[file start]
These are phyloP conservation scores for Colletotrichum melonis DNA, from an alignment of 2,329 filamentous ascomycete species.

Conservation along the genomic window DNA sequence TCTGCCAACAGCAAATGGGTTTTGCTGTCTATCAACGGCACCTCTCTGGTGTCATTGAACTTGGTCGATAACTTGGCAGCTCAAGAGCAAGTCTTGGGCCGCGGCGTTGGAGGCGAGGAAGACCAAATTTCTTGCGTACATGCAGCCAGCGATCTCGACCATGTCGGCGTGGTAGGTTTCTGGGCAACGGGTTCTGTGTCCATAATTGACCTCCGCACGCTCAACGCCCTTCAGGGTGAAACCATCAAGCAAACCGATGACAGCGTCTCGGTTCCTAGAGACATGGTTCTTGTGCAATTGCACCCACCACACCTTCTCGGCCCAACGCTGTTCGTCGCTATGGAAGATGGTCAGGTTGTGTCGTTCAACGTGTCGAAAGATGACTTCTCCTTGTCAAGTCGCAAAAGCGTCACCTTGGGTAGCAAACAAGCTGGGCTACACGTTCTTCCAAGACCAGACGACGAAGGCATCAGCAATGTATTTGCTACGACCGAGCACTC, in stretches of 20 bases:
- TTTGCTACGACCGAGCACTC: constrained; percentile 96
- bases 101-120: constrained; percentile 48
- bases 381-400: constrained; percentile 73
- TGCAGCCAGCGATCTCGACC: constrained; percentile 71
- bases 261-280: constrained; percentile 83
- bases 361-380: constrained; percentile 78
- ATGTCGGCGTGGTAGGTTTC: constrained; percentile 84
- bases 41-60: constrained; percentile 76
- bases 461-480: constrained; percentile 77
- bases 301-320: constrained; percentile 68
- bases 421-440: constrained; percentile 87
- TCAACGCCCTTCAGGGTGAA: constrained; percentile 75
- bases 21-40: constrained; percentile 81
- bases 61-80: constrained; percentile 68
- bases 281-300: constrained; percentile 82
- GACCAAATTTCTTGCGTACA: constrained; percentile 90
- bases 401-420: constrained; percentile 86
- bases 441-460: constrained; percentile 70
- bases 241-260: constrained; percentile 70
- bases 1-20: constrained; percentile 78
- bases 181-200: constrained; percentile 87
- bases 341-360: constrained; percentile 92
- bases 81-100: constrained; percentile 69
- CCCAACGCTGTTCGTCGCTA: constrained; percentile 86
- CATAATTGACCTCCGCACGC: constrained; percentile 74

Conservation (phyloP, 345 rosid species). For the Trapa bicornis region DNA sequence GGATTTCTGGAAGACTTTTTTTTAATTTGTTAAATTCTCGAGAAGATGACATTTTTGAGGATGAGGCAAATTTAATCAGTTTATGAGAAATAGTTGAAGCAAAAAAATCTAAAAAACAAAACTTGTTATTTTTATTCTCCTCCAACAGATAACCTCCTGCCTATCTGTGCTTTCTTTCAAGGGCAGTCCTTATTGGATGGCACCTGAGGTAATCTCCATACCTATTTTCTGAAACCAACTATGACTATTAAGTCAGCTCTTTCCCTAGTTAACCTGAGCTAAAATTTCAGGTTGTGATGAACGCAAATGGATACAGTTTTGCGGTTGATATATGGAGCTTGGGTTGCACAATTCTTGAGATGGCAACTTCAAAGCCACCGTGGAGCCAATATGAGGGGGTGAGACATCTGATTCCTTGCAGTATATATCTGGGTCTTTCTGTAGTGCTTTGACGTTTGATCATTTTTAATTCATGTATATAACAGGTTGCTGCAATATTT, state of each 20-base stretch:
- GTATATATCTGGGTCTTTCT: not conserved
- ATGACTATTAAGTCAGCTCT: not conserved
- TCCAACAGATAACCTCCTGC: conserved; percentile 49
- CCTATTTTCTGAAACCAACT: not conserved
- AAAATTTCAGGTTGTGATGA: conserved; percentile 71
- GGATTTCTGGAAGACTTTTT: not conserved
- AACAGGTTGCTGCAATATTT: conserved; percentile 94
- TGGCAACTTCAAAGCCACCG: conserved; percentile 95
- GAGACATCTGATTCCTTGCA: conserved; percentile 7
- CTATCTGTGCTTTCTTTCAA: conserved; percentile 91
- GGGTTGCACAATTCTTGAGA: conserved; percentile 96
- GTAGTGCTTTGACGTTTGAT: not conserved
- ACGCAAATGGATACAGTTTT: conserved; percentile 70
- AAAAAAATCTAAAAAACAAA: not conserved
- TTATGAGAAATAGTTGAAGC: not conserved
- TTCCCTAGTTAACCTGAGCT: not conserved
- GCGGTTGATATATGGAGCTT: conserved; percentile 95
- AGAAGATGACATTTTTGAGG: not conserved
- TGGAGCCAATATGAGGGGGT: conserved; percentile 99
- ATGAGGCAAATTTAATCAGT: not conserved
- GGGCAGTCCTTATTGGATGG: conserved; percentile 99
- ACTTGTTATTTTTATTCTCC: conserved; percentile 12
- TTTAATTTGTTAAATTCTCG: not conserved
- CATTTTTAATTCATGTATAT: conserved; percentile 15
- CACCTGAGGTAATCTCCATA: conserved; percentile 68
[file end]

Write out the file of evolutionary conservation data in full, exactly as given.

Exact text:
These are phyloP conservation scores for Colletotrichum melonis DNA, from an alignment of 2,329 filamentous ascomycete species.

Conservation along the genomic window DNA sequence TCTGCCAACAGCAAATGGGTTTTGCTGTCTATCAACGGCACCTCTCTGGTGTCATTGAACTTGGTCGATAACTTGGCAGCTCAAGAGCAAGTCTTGGGCCGCGGCGTTGGAGGCGAGGAAGACCAAATTTCTTGCGTACATGCAGCCAGCGATCTCGACCATGTCGGCGTGGTAGGTTTCTGGGCAACGGGTTCTGTGTCCATAATTGACCTCCGCACGCTCAACGCCCTTCAGGGTGAAACCATCAAGCAAACCGATGACAGCGTCTCGGTTCCTAGAGACATGGTTCTTGTGCAATTGCACCCACCACACCTTCTCGGCCCAACGCTGTTCGTCGCTATGGAAGATGGTCAGGTTGTGTCGTTCAACGTGTCGAAAGATGACTTCTCCTTGTCAAGTCGCAAAAGCGTCACCTTGGGTAGCAAACAAGCTGGGCTACACGTTCTTCCAAGACCAGACGACGAAGGCATCAGCAATGTATTTGCTACGACCGAGCACTC, in stretches of 20 bases:
- TTTGCTACGACCGAGCACTC: constrained; percentile 96
- bases 101-120: constrained; percentile 48
- bases 381-400: constrained; percentile 73
- TGCAGCCAGCGATCTCGACC: constrained; percentile 71
- bases 261-280: constrained; percentile 83
- bases 361-380: constrained; percentile 78
- ATGTCGGCGTGGTAGGTTTC: constrained; percentile 84
- bases 41-60: constrained; percentile 76
- bases 461-480: constrained; percentile 77
- bases 301-320: constrained; percentile 68
- bases 421-440: constrained; percentile 87
- TCAACGCCCTTCAGGGTGAA: constrained; percentile 75
- bases 21-40: constrained; percentile 81
- bases 61-80: constrained; percentile 68
- bases 281-300: constrained; percentile 82
- GACCAAATTTCTTGCGTACA: constrained; percentile 90
- bases 401-420: constrained; percentile 86
- bases 441-460: constrained; percentile 70
- bases 241-260: constrained; percentile 70
- bases 1-20: constrained; percentile 78
- bases 181-200: constrained; percentile 87
- bases 341-360: constrained; percentile 92
- bases 81-100: constrained; percentile 69
- CCCAACGCTGTTCGTCGCTA: constrained; percentile 86
- CATAATTGACCTCCGCACGC: constrained; percentile 74

Conservation (phyloP, 345 rosid species). For the Trapa bicornis region DNA sequence GGATTTCTGGAAGACTTTTTTTTAATTTGTTAAATTCTCGAGAAGATGACATTTTTGAGGATGAGGCAAATTTAATCAGTTTATGAGAAATAGTTGAAGCAAAAAAATCTAAAAAACAAAACTTGTTATTTTTATTCTCCTCCAACAGATAACCTCCTGCCTATCTGTGCTTTCTTTCAAGGGCAGTCCTTATTGGATGGCACCTGAGGTAATCTCCATACCTATTTTCTGAAACCAACTATGACTATTAAGTCAGCTCTTTCCCTAGTTAACCTGAGCTAAAATTTCAGGTTGTGATGAACGCAAATGGATACAGTTTTGCGGTTGATATATGGAGCTTGGGTTGCACAATTCTTGAGATGGCAACTTCAAAGCCACCGTGGAGCCAATATGAGGGGGTGAGACATCTGATTCCTTGCAGTATATATCTGGGTCTTTCTGTAGTGCTTTGACGTTTGATCATTTTTAATTCATGTATATAACAGGTTGCTGCAATATTT, state of each 20-base stretch:
- GTATATATCTGGGTCTTTCT: not conserved
- ATGACTATTAAGTCAGCTCT: not conserved
- TCCAACAGATAACCTCCTGC: conserved; percentile 49
- CCTATTTTCTGAAACCAACT: not conserved
- AAAATTTCAGGTTGTGATGA: conserved; percentile 71
- GGATTTCTGGAAGACTTTTT: not conserved
- AACAGGTTGCTGCAATATTT: conserved; percentile 94
- TGGCAACTTCAAAGCCACCG: conserved; percentile 95
- GAGACATCTGATTCCTTGCA: conserved; percentile 7
- CTATCTGTGCTTTCTTTCAA: conserved; percentile 91
- GGGTTGCACAATTCTTGAGA: conserved; percentile 96
- GTAGTGCTTTGACGTTTGAT: not conserved
- ACGCAAATGGATACAGTTTT: conserved; percentile 70
- AAAAAAATCTAAAAAACAAA: not conserved
- TTATGAGAAATAGTTGAAGC: not conserved
- TTCCCTAGTTAACCTGAGCT: not conserved
- GCGGTTGATATATGGAGCTT: conserved; percentile 95
- AGAAGATGACATTTTTGAGG: not conserved
- TGGAGCCAATATGAGGGGGT: conserved; percentile 99
- ATGAGGCAAATTTAATCAGT: not conserved
- GGGCAGTCCTTATTGGATGG: conserved; percentile 99
- ACTTGTTATTTTTATTCTCC: conserved; percentile 12
- TTTAATTTGTTAAATTCTCG: not conserved
- CATTTTTAATTCATGTATAT: conserved; percentile 15
- CACCTGAGGTAATCTCCATA: conserved; percentile 68